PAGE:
By Aaron Bragman on July 16, 2013
Certain cars around the world are iconic; they define the category in which they operate by their sheer legacy. Ford Mustang. Mazda MX-5 Miata. BMW 3 Series. The flagship luxury sedan standard-bearer is the Mercedes-Benz S-Class. New versions do not come along very often, so when Mercedes-Benz rolls out a new S-Class, it is a newsworthy event.
The 2014 version of the icon is everything you'd expect: leg-stretching comfort, jaw-dropping technology and eye-popping prices.
One does not drive the new S-Class as much as "operate" it.
The level of technical sophistication and electronic wizardry in the new flagship is nothing short of astonishing. As one Mercedes-Benz official put it, "We want to get back to people being surprised at the S-Class. We want them to say, 'They put what in it?' " You'd expect a brand known for cramming every possible safety and technology gadget into its cars to go all-out for its new top model, and you'd be right. There's so much jammed into the S-Class that it's hard to know where to start when listing it all.
How about with the optional Magic Body Control system that uses a stereoscopic camera mounted behind the rearview mirror to read the road ahead and adjust the suspension in a fraction of a second to upcoming road hazards? This enabled me to drive over a speed bump at 30 mph as if it wasn't even there, with the car staying perfectly level and flat.
Or perhaps the lane keeping technology that keeps you centered in the lane at speeds up to 124 mph, or in stop-and-go highway traffic can accelerate, brake and even steer the car autonomously up to 37 mph? The new night vision system displays an infrared image of what's in front of the car on the electronic screens that have replaced the traditional gauges, and it can differentiate and identify people versus animals. When it identifies people, it uses a special spotlight function in the LED headlamps to light up and flash just that person to alert them there's a car approaching. It won't flash the headlights at animals so as not to frighten them and possibly make them jump in front of the car.
That's not all the LED headlamps can do. They also can selectively block out something in front of the car at night, such as an oncoming vehicle or one that's on the side of the road, and track it as it moves. This enables you to drive with the high-beams on and not blind anyone in front of you. A new pedestrian safety system identifies people in the car's vicinity and when necessary, brakes to prevent impact.
The list of whiz-bang equipment is practically endless and a little nuts. A new smartphone app allows you to control all aspects of the car's multimedia system. A new fragrance feature gives you four selectable scents to choose from to waft gently from the air-conditioning vents. All four seats have an optional massage feature that now includes a heated "hot-stone" function. An Executive Rear Seat Package allows for the right rear seat to recline, combine with the front right seat and form a kind of super-plush chaise lounge. The list goes on, but you get the idea. This may be the most technologically advanced vehicle ever built. Mercedes-Benz says the only things keeping it from being capable of driving itself are legal restrictions and road conditions; the car itself could do it, as-is.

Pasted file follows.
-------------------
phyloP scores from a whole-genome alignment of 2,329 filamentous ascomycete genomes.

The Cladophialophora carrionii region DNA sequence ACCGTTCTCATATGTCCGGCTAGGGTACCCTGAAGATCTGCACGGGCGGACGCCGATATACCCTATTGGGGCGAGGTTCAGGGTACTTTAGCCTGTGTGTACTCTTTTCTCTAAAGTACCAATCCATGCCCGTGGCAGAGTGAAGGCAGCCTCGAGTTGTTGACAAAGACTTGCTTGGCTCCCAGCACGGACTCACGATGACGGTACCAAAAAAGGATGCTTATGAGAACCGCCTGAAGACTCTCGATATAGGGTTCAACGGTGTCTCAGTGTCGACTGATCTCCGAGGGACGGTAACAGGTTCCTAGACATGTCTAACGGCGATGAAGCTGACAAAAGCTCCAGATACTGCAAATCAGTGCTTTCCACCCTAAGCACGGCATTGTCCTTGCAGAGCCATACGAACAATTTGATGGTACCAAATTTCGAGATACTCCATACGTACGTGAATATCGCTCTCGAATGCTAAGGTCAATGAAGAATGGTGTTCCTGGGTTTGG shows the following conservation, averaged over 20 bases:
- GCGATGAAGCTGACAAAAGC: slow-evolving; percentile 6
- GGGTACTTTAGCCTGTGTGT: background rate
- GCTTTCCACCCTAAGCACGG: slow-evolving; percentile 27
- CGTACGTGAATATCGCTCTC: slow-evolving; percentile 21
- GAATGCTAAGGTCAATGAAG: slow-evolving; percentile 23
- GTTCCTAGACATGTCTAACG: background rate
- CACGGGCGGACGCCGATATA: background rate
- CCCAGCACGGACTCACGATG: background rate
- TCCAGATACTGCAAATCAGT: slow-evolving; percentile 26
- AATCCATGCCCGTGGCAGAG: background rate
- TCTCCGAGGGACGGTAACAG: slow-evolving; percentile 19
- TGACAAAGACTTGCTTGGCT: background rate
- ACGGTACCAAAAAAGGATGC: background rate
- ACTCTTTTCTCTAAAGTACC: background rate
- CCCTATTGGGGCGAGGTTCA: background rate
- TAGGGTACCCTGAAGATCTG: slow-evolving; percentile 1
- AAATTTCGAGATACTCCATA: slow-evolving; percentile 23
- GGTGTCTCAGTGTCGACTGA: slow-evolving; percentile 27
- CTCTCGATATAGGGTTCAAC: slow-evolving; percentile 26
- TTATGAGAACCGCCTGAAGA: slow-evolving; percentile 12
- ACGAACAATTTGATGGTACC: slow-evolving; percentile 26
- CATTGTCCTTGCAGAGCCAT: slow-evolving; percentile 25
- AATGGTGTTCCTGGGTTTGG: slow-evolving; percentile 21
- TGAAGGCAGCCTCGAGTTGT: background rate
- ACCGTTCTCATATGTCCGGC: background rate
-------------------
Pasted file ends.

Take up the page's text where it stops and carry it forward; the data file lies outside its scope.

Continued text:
But should you want to drive the car yourself, this is still allowed (for now, at least). And it drives quite well. The electronic safety systems are mostly unobtrusive (the lane keeping system that rumbles the steering wheel if you stray too close to a painted line can get annoying), and the experience is serene and peaceful. Seats are minutely adjustable, comfortable and add to the premium experience. My test drive was in a European-spec S500 that was powered by a twin-turbocharged 4.7-liter V-8 engine making 455 horsepower. It'll be known as the S550 when it goes on sale in the U.S. later this year in rear- and all-wheel-drive versions. The transmission is a new seven-speed automatic for both versions.
The big Benz is powerful when called upon, delivering a massive rush of speed that can push the car to 60 mph in a Mercedes-rated 4.8 seconds. Brakes are strong and firm, slowing things down equally impressively. Handling is light, but switching to Sport mode increases effort slightly. This is not a performance car, but it will hustle along when called upon to do so, like when a bodyguard needs to get his chauffeured passenger out of danger in a hurry.
From a styling standpoint, the S-Class has always been and remains conservative and understated. Elements from the swoopier CLS are present, and the new corporate face recalls the new entry-level CLA. It's attractive and immediately identifiable as a Mercedes-Benz, as it should be. The surprise, however, is in the aerodynamic efficiency of the new shape: The S-Class is now the most aerodynamic sedan in the world, slipping through the air with a cD of just 0.23. What that means is there's no wind noise at highway speed in the new S-Class, a feat achieved without adding huge amounts of heavy sound-deadening materials. There is some tire noise inside and some muted engine rumble, but wind noise is impressively absent.
This is an ostentatious luxury car, with 12 interior color combinations, two 12.3-inch LCD screens side-by-side in the dashboard instead of gauges and a Burmeister premium sound system that will burst your eardrums before it bursts any speakers. Anything that can be made automatic, including the door closers, has been. Pricing has not been announced for the S-Class yet, but expect it to start at least where the current one resides, in the low $90,000 range, stretching well into six-figure territory when optioned with all the goodies.Related
Detroit Bureau Chief Aaron Bragman grew up in the Detroit area, comes from an automotive family and is based in Ann Arbor, Mich. Email Aaron